Dr. Carol Bryant’s career of improving lives through social marketing

| CFH, Chiles Center, Departments, Monday Letter, Our Accolades, PRC, Programs

From founding social marketing as a focus area at USF to spearheading a seminal program promoting breastfeeding among the Special Supplemental Nutrition Program for Women, Infants, and Children (WIC) clients, Dr. Carol Bryant has dedicated more than 30 years to a career focused on improving lives.

Bryant, Distinguished University Health Professor in the USF College of Public Health’s Department of Community and Family Health and former director of the Florida Prevention Research Center—a center she played a vital role in establishing—retired in August with emeritus professor status.

Dr. Carol Bryant. (Photo by Eric Younghans)

“It’s a little scary after working so hard for so long and being so focused on public health and service; it’s been hard to have a sense of purpose and feel fulfilled the same way I did when I was working,” Bryant said. “After you’ve had your nose to the grindstone and worked your butt off for 45 years, you have to take care of whatever remaining body parts you have!”

The Miami native studied applied anthropology at the University of Kentucky and then started working at the health department in Kentucky, working her way up from health educator to health education deputy commissioner over a span of twelve years.

In 1989 she joined the Department of Community and Family Health (CFH) as an assistant professor eventually becoming the founder of all things social marketing at the COPH.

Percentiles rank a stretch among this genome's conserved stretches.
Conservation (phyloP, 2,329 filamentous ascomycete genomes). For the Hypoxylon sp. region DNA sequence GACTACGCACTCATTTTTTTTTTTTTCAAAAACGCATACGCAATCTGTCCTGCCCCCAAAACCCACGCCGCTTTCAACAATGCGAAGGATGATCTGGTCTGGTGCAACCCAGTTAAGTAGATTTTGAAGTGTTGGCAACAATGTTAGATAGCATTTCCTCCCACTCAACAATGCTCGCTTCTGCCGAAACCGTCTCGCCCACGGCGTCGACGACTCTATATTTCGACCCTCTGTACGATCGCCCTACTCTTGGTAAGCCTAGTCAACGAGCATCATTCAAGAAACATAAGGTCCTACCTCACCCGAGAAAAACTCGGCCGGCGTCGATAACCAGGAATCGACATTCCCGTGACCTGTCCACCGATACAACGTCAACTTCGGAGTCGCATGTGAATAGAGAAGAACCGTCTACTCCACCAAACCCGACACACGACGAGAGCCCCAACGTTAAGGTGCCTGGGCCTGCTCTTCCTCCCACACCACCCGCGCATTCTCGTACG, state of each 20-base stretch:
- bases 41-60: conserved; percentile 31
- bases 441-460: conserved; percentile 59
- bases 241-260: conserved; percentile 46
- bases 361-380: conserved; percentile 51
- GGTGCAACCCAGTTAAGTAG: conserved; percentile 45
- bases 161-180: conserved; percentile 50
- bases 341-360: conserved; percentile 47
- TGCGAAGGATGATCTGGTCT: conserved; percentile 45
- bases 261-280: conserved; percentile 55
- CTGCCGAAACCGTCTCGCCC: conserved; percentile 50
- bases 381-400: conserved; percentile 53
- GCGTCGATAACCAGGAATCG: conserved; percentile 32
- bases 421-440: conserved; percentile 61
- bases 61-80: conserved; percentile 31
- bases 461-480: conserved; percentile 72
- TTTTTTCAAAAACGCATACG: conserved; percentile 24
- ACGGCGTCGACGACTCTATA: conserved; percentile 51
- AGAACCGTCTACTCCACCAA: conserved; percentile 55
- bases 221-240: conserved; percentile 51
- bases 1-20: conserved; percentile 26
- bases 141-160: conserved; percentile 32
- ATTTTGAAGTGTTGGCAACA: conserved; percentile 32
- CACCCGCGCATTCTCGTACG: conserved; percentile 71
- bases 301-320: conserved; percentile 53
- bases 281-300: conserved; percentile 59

She said she was first exposed to social marketing while volunteering in Ecuador with her husband and saw it as the key to creating action in public health.

“The basis of social marketing is understanding and respecting the people, the community’s values, their dreams, their fears, their day-to-day issues, and honoring them in a way that allows you to help them solve the problems they want to solve and get the life they want to have,” Bryant said.

The U.S. Department of Agriculture has been implementing her breastfeeding program, “Loving Support Makes Breastfeeding Work” since the 1990s.

Because of the success of the program to promote breastfeeding among WIC clients, the demand for training in social marketing grew and led Bryant to establish the Social Marketing Conference and Training Academy, a conference held every two years that draws public health professionals from across the globe.

As a result, Bryant has taught more than 6,000 public health professionals on how to use social marketing to get communities engaged in a healthy behavior.

“This is a totally different approach, it [social marketing] focuses first on understanding and respecting and honoring people,” she said. “Once you have that insight, you often can take what science says will make them healthier, and their community a better place to live, and define it for them and recommend ways that they can do that within their life and their dreams.”

Bryant with FPRC staff and attendees during the 2016 Social Marketing Conference. (Photo courtesy of Bobbi Rose)

She said thanks to the support of COPH administration including COPH Dean Donna Petersen, Paula Knaus, associate dean for faculty affairs, and Jay Evans, chief operating officer, she was able to get social marketing efforts off the ground.

In addition to the Social Marketing Conference and Training Academy and the FPRC, Bryant also established the graduate certificate in social marketing, MPH social marketing concentration, and USF’s World Health Organization Collaborating Center for Social Marketing and Social Change.

“She has invested enormous creative energy over the past 28 years to build the USF social marketing program into the world-class status it enjoys today,” said Dr. William Sappenfield, director of the Lawton and Rhea Chiles Center for Healthy Mothers and Babies.

Bryant said one of her proudest professional achievements is the work she’s done at the FPRC, one of 26 named Health Promotion and Disease Prevention Centers in the nation, funded by the CDC.